A woman in her thirties pauses on the steps of the elementary school, her shoulders, slumped and her head drooping. It is only for a second, but if anyone was watching, they would recognise the posture of defeat. It was not yet 8:00 in the morning and already the day had won.
The bell has already rung, but there is still hope! The kids are lined up against the concrete wall of the school, waiting morosely to be let in, not unlike convicts whose yard time is over. Across the vast, concrete playground two girls and a family come running, packsacks heavy and awkward on their backs and their soft tissue lunch bags bouncing off their hips. The eldest daughter is the fastest and manages to make it to the tail end of the line where she spots two of her friends. With a nonchalant wave to her mother, she proceeds up the stairs and is gone. But something is amiss. The mother turns around and realises that her youngest daughter is crying, her small, round face hidden by hair and her tiny body laden with bags. The mother, desperate to get to the door before they lock it, grabs her by the hand and pulls her toward the entry asking in exasperation, “What’s wrong? What’s wrong?”. The youngest daughter can only cry. By now they have reached the steps and the teacher is waiting for them to close the door. The youngest daughter buried herself in her mother’s middle and does not want to come out. The mother asks the teacher, “Can I bring her in?” still wanting to avoid the stigma of lateness in the form of a yellow pass handed out by the school’s secretary. The teacher says, “no” and takes the youngest daughter by the hand and enters the school. The mother is left on the steps of the school, staring as the door closes.
“WHERE IS SHE?” the mother yells, rushing through the house, searching for her youngest daughter.
“She’s on the bed pouting,” the eldest says nonchalantly flipping through a magazine.
“WE HAVE TO GO! YOU!GET DOWNSTAIRS RIGHT NOW AND IN THE CAR!”
And there on the bed, facing the wall is the youngest.
“JESUS CHIRST, WHAT THE HELL? YOU TOO! COME ONNNNNNNNNNN.”
The youngest turns in exasperation, her sulking obviously not causing the reaction she would have liked. She abrubtly climbs off the bed and shouts,”OKAY!”
“She’s wearing my pants and I was saving them for tomorrow! Tomorrow is gymnase!”
They are both in the bathroom applying the toothpaste to their toothbrush in a painfully slow fashion. They have to leave in three minutes.
“But she said we were sharing clothes!” wails the youngest, looking at the mother with an exasperated, “make her see reason” kind of look.
The mother, adrenaline pumping through her sleep deprived and hungry brain, rolls her eyes and stomps her feet, knowing that a train wreck of hurt feelings and emotions run amok is just about to occur and THEY DO NOT HAVE THE TIME. The mother takes a deep breath to steady herself and in a voice as calm as she can muster says, “honey, would you mind choosing some other pants today?” And to her eldest daughter who has over reacted and almost caused a domino affect of tantrums, she says, “Next time, please tell your sister that those pants are off limits. You didn’t tell her. It is not her fault.”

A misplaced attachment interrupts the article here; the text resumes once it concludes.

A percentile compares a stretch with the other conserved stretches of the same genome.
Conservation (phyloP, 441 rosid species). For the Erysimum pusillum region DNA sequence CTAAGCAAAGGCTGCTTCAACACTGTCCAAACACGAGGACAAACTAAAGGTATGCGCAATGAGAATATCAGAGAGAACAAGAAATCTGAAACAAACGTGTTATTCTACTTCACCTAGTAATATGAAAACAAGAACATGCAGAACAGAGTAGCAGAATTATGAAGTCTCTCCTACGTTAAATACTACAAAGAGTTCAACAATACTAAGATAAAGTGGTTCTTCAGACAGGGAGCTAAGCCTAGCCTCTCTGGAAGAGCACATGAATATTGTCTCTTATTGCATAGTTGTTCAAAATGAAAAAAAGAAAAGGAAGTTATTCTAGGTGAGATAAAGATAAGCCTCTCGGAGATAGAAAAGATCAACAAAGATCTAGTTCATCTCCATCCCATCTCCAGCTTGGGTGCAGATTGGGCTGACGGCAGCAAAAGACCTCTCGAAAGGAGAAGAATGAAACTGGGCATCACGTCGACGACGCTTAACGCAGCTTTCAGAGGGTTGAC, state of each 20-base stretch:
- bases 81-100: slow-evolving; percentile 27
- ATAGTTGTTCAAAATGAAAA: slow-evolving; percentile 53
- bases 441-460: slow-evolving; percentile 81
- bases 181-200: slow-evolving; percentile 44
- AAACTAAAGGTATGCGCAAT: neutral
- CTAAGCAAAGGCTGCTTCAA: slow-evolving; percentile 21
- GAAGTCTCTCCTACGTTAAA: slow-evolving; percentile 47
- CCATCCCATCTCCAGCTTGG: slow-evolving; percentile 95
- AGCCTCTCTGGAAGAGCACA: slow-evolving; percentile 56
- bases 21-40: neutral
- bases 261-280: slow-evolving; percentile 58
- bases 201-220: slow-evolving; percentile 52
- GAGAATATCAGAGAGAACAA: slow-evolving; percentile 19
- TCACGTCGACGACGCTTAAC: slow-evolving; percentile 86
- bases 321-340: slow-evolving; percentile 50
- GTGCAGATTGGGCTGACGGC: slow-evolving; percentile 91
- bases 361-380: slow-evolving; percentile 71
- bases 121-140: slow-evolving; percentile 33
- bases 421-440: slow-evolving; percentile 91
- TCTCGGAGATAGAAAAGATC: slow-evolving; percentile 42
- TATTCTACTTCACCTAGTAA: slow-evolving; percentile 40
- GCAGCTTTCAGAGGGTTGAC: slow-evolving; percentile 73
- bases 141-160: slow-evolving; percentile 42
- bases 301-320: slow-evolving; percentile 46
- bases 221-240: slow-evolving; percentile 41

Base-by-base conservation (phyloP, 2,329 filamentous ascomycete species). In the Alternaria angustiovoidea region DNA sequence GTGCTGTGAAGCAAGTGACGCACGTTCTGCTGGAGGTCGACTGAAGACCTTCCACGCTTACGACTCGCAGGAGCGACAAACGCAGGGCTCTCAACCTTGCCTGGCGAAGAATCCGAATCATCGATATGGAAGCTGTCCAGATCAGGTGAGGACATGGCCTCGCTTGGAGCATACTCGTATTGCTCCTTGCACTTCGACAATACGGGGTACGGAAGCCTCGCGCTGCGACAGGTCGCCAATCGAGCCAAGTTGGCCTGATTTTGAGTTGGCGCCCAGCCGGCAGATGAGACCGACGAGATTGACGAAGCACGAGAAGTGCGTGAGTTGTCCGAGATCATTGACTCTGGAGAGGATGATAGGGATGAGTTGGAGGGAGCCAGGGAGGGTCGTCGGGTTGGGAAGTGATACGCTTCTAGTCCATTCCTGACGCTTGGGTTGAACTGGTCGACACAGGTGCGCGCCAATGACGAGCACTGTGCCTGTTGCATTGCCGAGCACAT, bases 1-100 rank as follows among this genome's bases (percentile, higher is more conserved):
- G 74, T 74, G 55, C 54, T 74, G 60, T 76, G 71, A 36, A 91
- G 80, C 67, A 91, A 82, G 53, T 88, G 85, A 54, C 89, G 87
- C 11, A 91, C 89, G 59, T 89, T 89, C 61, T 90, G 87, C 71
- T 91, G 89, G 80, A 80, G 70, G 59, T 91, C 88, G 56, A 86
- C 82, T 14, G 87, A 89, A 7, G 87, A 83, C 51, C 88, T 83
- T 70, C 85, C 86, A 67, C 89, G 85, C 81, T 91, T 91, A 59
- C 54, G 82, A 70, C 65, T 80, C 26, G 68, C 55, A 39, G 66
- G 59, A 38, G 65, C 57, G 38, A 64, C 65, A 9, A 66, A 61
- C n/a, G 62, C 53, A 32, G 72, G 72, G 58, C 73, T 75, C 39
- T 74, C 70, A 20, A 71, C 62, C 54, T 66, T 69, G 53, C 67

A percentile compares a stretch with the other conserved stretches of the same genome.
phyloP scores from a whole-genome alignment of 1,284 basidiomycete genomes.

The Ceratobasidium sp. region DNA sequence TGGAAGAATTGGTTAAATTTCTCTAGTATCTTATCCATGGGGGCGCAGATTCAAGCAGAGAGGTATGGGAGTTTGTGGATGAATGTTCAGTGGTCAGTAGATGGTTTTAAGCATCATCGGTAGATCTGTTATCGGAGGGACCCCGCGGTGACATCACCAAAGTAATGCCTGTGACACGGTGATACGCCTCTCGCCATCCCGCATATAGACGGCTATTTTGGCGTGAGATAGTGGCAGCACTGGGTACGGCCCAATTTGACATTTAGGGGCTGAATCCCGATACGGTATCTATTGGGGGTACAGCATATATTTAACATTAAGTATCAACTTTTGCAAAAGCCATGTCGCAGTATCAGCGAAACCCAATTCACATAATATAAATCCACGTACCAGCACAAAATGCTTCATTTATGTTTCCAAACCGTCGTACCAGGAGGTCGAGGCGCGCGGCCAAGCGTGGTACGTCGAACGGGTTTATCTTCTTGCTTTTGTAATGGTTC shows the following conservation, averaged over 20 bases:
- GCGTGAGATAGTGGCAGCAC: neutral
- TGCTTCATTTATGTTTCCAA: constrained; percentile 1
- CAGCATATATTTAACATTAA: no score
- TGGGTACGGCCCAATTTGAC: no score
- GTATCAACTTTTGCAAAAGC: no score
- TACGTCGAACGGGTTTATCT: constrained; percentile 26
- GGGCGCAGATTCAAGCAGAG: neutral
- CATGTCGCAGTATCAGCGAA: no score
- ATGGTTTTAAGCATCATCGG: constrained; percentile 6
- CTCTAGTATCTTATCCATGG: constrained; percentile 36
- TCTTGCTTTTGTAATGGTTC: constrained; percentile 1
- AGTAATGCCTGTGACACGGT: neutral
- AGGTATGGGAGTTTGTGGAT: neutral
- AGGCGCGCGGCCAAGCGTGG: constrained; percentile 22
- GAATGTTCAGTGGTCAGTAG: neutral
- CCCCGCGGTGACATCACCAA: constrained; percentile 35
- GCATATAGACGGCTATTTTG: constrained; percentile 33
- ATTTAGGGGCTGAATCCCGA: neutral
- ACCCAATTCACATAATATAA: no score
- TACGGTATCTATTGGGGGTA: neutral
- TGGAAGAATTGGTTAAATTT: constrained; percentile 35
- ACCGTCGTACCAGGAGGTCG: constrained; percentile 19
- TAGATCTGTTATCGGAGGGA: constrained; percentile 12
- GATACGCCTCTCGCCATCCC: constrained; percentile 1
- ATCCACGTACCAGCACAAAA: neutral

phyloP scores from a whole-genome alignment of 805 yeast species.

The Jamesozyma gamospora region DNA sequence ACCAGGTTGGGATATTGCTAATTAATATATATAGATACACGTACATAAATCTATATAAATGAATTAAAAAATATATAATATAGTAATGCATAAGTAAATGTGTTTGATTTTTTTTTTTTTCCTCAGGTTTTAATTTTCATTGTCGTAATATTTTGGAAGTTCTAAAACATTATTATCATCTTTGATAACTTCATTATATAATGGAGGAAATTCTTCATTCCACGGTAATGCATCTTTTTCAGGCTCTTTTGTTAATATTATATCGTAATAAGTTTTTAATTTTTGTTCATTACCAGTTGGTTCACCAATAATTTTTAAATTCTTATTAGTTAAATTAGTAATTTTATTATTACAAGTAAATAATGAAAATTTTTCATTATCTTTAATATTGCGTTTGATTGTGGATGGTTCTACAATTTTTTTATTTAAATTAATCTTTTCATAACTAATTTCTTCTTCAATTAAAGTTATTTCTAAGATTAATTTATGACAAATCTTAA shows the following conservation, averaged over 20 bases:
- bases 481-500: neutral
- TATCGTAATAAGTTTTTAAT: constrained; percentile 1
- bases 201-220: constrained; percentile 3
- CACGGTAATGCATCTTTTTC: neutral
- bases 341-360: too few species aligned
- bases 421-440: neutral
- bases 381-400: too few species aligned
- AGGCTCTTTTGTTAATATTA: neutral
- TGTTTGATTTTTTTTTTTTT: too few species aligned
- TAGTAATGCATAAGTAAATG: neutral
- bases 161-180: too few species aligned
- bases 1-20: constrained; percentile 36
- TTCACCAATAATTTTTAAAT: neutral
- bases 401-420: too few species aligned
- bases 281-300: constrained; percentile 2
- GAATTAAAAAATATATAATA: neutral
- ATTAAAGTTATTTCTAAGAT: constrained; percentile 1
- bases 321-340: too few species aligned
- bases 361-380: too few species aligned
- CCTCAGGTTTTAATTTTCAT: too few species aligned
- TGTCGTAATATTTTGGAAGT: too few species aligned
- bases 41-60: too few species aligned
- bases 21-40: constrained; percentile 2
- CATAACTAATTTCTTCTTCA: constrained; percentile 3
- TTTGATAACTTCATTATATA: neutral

Fatal mistake. The youngest sister overheard and senses an opportunity for award winning histrionics.
The mother, just back from her run, is in the kitchen rushing to get four lunches ready. She turns the radio on loud enough so the household can hear and she won’t have to go wake them up. There is nothing in the fridge for the lunches. The kids will just have to make do with rice cakes and creamcheese. The mother, rushed and angry at herself for not preparing the night before, rages like a tornado through the kitchen. In the meantime, the kids stretch and slowly make their way to the bathroom. Already the paces are different. The mother is in fastforward and to her, the kids seem like they are in rewind.
She woke up late again and now her alone time is almost over. The mother sits at the dimly lit kitchen table, knowing she has to leave now for her run or else her sanity (not to mention her waistline) will pay the price but is loathe to leave when finally there is a quiet moment. She puts her coffee down, shuts her writing book and heads out into the dark morning.
The alarm turns on. The mother stretches into consciousness and thinks,”Oh god, it begins again.”
4 thoughts on “KO’d by 8:00 in the morning or How The Day Kicked My Ass”
I thought you were sending your children to an alternative school. Is “alternative” code for “fascist”?>>you write pretty good for a crazy lady.
waking up at 4:45 is LATE?
ON the topic of parenting, I came across this quotation from Kahlil Gibran. >“Your children are not your children. They are the sons and daughters of Life’s longing for itself… You may house their bodies but not their souls, for their souls dwell in the house of tomorrow, which you cannot visit, not even in your dreams.”
You write like a goddess. Wow, what a fabulous story. Now, if only it wasn’t true!